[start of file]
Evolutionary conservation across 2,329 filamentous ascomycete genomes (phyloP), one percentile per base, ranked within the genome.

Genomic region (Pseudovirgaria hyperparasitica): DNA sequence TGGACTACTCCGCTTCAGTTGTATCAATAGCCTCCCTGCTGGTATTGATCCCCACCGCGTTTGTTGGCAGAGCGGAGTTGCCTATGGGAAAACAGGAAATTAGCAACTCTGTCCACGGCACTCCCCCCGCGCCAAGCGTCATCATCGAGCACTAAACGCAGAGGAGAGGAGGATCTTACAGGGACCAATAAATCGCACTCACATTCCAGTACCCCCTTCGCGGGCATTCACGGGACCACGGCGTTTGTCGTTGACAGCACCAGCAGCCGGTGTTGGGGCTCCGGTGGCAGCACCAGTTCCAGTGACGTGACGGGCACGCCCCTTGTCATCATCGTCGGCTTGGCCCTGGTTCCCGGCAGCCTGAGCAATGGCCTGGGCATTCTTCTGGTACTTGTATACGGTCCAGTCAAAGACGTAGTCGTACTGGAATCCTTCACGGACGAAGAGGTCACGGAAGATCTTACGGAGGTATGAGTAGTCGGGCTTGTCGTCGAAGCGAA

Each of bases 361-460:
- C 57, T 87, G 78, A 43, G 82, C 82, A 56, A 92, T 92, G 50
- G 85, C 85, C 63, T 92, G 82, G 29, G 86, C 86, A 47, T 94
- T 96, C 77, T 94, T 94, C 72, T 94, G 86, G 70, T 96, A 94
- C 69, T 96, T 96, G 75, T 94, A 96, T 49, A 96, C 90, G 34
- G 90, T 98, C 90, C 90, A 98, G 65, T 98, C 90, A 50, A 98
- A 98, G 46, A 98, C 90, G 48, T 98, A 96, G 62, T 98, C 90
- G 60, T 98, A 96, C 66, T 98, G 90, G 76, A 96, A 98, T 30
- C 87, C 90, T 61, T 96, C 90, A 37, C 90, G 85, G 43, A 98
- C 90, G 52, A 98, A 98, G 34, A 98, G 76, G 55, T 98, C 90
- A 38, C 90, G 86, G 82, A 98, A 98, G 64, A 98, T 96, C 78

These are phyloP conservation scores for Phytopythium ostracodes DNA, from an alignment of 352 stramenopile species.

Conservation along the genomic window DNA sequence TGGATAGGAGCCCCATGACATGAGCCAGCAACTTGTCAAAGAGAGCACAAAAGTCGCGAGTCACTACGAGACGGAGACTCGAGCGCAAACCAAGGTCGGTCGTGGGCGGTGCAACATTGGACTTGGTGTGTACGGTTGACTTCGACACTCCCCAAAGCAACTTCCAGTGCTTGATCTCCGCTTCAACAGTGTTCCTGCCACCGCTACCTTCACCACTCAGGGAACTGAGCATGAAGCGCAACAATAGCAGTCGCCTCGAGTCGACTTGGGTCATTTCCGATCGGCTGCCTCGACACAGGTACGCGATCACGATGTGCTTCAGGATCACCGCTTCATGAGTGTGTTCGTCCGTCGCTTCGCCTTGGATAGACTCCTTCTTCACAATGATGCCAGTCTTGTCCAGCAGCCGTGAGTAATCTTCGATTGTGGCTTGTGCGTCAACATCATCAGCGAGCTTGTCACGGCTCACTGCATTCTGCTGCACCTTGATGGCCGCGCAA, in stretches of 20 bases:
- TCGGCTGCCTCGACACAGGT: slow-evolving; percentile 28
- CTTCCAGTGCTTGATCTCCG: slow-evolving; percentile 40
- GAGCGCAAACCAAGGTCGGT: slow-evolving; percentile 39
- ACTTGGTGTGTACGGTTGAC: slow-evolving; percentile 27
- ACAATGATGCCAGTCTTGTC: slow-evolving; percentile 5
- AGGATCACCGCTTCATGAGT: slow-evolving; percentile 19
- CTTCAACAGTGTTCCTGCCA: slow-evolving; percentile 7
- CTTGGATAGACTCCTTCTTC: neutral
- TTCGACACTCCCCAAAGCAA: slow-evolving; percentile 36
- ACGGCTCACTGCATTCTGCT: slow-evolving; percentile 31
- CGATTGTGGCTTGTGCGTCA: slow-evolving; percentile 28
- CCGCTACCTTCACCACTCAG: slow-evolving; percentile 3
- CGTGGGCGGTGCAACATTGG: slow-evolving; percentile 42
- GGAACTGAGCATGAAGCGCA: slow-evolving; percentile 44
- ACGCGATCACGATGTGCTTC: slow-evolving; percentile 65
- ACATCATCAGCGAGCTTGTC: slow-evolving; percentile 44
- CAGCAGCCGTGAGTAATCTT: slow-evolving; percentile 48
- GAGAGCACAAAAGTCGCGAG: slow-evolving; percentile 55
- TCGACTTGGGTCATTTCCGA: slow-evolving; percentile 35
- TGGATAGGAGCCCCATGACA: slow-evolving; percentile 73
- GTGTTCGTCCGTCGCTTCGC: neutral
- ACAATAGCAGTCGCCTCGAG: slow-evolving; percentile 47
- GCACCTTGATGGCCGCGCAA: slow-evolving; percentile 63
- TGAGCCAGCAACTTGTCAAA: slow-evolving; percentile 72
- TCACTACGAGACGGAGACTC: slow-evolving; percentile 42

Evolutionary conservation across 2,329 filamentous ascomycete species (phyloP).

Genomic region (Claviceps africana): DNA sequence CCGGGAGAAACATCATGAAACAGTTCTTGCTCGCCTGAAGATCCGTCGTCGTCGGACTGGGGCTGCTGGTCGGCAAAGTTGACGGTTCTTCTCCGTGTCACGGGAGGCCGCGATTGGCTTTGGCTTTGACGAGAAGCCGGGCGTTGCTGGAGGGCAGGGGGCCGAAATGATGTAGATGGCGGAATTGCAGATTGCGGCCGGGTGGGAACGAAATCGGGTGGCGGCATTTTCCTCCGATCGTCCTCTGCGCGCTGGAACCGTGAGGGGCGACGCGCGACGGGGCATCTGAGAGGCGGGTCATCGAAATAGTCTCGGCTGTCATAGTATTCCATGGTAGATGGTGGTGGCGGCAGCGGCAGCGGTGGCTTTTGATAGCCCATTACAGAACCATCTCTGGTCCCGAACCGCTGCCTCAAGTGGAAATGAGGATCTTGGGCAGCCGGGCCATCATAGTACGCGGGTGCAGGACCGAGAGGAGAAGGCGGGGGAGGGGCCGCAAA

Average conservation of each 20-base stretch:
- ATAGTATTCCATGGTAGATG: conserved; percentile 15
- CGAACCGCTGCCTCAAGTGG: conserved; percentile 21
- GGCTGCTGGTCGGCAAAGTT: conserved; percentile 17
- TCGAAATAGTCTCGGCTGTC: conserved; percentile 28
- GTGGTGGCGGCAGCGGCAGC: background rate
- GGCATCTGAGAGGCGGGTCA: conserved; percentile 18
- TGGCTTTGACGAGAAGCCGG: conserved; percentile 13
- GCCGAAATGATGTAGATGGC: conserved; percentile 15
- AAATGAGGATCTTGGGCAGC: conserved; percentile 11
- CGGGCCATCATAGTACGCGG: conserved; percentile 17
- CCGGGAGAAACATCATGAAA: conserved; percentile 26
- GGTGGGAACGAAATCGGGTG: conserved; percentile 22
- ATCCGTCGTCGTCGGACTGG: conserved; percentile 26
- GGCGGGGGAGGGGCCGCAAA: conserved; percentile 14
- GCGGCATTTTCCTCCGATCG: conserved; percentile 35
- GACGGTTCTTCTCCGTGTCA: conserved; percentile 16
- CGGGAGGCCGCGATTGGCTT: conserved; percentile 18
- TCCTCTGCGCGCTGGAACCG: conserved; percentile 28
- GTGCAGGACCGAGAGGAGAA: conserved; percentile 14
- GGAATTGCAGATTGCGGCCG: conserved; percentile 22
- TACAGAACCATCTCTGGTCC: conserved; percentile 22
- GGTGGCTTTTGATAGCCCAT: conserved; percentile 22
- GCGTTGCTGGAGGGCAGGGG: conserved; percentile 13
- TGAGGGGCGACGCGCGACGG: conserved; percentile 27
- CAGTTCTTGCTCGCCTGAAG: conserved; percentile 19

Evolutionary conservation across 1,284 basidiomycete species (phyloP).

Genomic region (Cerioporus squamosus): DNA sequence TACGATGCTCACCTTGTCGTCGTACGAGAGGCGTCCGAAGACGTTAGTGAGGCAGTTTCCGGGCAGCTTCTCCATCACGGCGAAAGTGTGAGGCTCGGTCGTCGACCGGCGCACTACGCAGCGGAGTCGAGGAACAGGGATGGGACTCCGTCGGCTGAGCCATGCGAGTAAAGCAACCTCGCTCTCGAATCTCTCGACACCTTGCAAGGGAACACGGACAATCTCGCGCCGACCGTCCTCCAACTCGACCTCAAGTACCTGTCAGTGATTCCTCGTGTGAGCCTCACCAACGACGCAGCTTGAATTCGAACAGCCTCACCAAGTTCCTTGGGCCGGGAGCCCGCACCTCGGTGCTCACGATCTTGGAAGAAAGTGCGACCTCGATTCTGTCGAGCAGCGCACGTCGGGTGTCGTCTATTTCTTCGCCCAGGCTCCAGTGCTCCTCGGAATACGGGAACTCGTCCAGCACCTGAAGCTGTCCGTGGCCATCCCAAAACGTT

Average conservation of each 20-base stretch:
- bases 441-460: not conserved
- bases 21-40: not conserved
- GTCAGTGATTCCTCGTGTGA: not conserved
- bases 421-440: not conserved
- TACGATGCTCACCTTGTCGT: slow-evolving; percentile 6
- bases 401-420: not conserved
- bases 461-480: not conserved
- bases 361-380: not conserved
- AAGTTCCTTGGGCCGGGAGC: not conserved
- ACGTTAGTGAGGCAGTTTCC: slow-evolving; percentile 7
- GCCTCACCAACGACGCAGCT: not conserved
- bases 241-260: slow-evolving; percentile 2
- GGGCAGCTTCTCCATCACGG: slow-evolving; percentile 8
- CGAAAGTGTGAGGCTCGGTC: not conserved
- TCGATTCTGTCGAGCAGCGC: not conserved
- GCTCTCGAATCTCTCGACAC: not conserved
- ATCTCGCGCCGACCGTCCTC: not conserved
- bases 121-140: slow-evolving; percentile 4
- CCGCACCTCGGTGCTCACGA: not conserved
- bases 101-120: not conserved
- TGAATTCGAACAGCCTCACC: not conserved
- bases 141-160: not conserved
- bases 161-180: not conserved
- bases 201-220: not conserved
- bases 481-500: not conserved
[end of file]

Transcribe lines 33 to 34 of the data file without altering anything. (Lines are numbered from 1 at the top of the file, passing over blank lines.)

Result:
- GAGAGCACAAAAGTCGCGAG: slow-evolving; percentile 55
- TCGACTTGGGTCATTTCCGA: slow-evolving; percentile 35